The third aspect deals with foreign pensions. They deal with the requirement to claim a comparable foreign pension. The amendments require someone who is a partner of someone getting a VEA income support pension to claim a comparable foreign pension. I think that is a prudent measure. If they are entitled to do so, they should have done so by now. It adds integrity to our system and I think what we are doing here makes sense. If they claim this, it is likely their income will be greater than it currently is, notwithstanding that their claim may have other negative impacts on any VEA or other entitlements coming to that household. Partners of existing income support recipients who are entitled will be required to claim that comparable foreign pension within six months of being notified by the department that they are required to do so. I think that is sensible. I think it is quite a nationalistic approach, but I think it makes sense for the integrity of the VEA system in this country.

The fourth aspect deals with the treatment of arrears—this is quite a complicated matter—and how lump sum payments of arrears are dealt with when comparable pensions are assessed. Generally we know that pensioners are better off under social security provisions, as the amount of any arrears payment results in a debt under that legislation. That debt is generally less than any cumulative rate of reduction in income support for the following year under the VEA, so they are better off. The legislation contains loopholes under which a person receiving a service pension who receives a lump sum arrears payment of a comparable foreign pension can transfer it to a social security pension to avoid the application of the income test to the arrears payment. This loophole should be closed and it will provide a better outcome for veterans and their dependants. That is a sensible provision. It makes sure that there is a greater alignment between the social security legislation and the VEA.

The final aspect covered by this legislation deals with certain superannuation investments. The previous speaker talked about superannuation funds going belly up or turtle up—I am not quite sure how she eloquently put it, but she meant that they are no good anymore. Under section 52AA of this legislation, the minister can make a determination under the VEA that certain superannuation investments are exempt under the assets test. Such a determination could result in an investment being unintentionally exempt from provisions regarding deemed income and the deprivation of assets. That was recognised and changed back in 2006 with the social security legislation. The amendments here clarify that the provisions regarding deemed income and deprivation of assets will continue to apply to superannuation investments covered by the determination the minister might make under section 52AA.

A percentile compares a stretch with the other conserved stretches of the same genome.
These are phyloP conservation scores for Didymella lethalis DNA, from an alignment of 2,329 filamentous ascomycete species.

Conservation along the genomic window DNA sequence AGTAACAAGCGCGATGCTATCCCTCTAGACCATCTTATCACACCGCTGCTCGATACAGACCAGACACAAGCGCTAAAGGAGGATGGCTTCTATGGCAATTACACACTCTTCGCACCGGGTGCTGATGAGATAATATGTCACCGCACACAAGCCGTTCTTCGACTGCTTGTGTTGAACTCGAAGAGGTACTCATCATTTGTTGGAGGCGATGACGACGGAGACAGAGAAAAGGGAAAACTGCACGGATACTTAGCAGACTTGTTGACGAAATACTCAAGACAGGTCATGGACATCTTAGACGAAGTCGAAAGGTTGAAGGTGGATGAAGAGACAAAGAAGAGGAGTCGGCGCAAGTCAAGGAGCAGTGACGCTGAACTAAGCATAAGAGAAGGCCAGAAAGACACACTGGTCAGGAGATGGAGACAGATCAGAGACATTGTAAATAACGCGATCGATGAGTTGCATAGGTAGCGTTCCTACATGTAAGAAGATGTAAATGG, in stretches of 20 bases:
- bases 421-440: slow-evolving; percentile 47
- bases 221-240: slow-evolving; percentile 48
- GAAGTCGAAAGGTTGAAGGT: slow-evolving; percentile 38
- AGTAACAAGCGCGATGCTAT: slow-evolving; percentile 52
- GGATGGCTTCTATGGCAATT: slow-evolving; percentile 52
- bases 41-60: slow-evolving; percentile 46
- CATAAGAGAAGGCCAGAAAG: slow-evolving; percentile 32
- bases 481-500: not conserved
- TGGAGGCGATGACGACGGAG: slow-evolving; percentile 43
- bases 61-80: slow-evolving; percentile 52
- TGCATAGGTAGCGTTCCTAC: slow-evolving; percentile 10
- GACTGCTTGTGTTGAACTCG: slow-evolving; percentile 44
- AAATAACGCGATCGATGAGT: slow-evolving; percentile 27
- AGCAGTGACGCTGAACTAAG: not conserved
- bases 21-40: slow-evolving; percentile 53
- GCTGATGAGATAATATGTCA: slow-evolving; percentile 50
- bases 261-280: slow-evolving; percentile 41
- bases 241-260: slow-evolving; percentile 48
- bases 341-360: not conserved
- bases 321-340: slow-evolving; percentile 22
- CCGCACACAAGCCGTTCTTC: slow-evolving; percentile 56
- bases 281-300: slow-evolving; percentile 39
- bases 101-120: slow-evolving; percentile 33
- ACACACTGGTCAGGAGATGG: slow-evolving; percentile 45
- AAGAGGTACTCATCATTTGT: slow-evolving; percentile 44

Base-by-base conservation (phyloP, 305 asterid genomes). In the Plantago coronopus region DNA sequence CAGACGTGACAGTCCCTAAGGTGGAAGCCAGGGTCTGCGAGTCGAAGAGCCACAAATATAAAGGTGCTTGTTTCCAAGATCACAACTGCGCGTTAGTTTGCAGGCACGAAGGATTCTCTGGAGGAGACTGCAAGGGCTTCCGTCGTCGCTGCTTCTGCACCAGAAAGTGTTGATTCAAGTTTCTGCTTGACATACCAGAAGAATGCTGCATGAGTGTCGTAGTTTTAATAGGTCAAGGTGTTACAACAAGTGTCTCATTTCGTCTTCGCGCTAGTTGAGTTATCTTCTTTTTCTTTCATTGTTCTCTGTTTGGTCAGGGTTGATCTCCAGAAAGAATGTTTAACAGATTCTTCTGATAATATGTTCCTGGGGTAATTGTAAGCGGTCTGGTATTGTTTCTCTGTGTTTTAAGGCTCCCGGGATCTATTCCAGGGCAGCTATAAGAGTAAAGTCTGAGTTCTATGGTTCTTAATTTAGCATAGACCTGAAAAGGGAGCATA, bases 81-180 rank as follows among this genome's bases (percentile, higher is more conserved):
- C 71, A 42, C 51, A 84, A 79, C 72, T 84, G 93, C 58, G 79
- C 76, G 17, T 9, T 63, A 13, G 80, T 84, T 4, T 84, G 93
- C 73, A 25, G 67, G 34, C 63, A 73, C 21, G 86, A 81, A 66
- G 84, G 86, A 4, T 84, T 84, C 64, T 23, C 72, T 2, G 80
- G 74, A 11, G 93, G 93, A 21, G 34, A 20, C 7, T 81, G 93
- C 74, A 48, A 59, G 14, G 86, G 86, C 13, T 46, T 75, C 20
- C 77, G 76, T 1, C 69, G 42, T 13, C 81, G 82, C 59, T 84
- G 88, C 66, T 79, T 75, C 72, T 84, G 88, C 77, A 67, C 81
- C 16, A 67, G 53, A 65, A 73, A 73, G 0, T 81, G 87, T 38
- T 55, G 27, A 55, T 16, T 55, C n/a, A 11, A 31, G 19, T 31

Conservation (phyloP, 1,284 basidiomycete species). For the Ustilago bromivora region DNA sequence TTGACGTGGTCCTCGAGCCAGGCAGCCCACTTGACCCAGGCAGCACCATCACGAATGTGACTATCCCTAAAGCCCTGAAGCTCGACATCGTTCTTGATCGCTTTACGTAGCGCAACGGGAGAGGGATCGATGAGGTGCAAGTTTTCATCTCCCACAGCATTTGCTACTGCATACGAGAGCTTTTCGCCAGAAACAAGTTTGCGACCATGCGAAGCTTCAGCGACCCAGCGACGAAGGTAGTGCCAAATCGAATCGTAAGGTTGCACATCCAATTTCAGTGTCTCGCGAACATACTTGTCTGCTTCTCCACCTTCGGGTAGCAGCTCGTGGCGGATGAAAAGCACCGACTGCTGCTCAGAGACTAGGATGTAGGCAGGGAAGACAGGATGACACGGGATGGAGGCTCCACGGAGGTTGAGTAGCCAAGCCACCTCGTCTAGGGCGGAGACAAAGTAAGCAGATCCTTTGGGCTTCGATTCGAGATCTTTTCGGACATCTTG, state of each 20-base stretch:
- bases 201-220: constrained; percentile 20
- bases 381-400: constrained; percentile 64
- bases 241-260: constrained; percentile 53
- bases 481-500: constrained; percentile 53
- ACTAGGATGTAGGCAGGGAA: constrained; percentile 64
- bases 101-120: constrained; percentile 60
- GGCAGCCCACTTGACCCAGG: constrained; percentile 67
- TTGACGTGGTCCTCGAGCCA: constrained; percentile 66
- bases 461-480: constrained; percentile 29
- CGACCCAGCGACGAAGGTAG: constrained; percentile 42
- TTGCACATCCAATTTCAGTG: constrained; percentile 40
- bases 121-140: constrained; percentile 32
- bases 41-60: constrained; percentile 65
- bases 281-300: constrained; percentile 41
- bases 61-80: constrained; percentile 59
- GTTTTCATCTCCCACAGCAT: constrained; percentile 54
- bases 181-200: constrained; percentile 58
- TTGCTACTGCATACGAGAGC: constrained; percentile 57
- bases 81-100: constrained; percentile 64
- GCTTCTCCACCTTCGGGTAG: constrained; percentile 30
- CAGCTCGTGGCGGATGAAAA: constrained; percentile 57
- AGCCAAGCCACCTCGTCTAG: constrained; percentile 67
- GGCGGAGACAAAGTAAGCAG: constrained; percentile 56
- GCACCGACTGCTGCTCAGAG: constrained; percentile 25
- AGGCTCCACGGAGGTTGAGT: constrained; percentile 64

While I am here, I will take the opportunity to commend the government on an issue of veterans’ entitlements. It deals with the Clarke review. There have been people who have been tragically exposed to nuclear testing, and their service was long unrecognised. We have in this budget provided $36 million to implement key recommendations of the Clarke review of veterans’ entitlements, which were sadly ignored by the previous government. I want to commend the Minister for Veterans’ Affairs for his advocacy in this regard. I have had many discussions with him about it. He is passionate about seeking justice for those veterans who have been exposed.

The benefits provided here will make a difference in the lives of people, including constituents of mine who have spoken to me about it. It is long-overdue recognition for those military personnel who have suffered. As part of the package that we have announced, $24.2 million over five years will go towards providing disability pensions, war widow or widower pensions and healthcare benefits to people who have suffered from conditions relating to their nuclear test service. Potentially 2,700 surviving veterans will benefit. Subject to any legislative changes, those benefits will apply from 2010.

I think this is a long-overdue change. It is something that I have advocated for a long time. It is something that people have talked to me about in my role as a federal member of parliament. I think, in the measures we have undertaken, they will receive a degree of justice for the work they did on behalf of us. By accepting Justice Clarke’s recommendations, we are looking after our veterans who have campaigned long and hard for many years in relation to this. They were put into situations where they were exposed to nuclear tests at Maralinga and other places such as Emu Field. Many of them suffered and many of them died.

We have taken a fair and balanced approach. We are recognising the work that they have done. We are opening up their eligibility. We are providing compensation and recognising their service. That is something that the country should have done a very long time ago. I think the government has finally done what it should have done and what previous governments should have done—that is, recognise the nature of the service and the fact that these personnel had no choice. They were put into a situation on behalf of all of us and served our country. They did what was right for our country and they were exposed. They did not know any better and finally the government has taken steps to give them a degree of justice.

I commend the minister for what he has done. I think he has shown a degree of humanity and a commitment to justice that are exemplary. I want to thank those people who have campaigned so long and hard. Veterans across the country finally will see their service recognised as non-warlike hazardous. I think, in the circumstances, their service and their campaigning should be acknowledged and applauded. I commend the legislation to the House.

Sitting suspended from 1.00 pm to 4.00 pm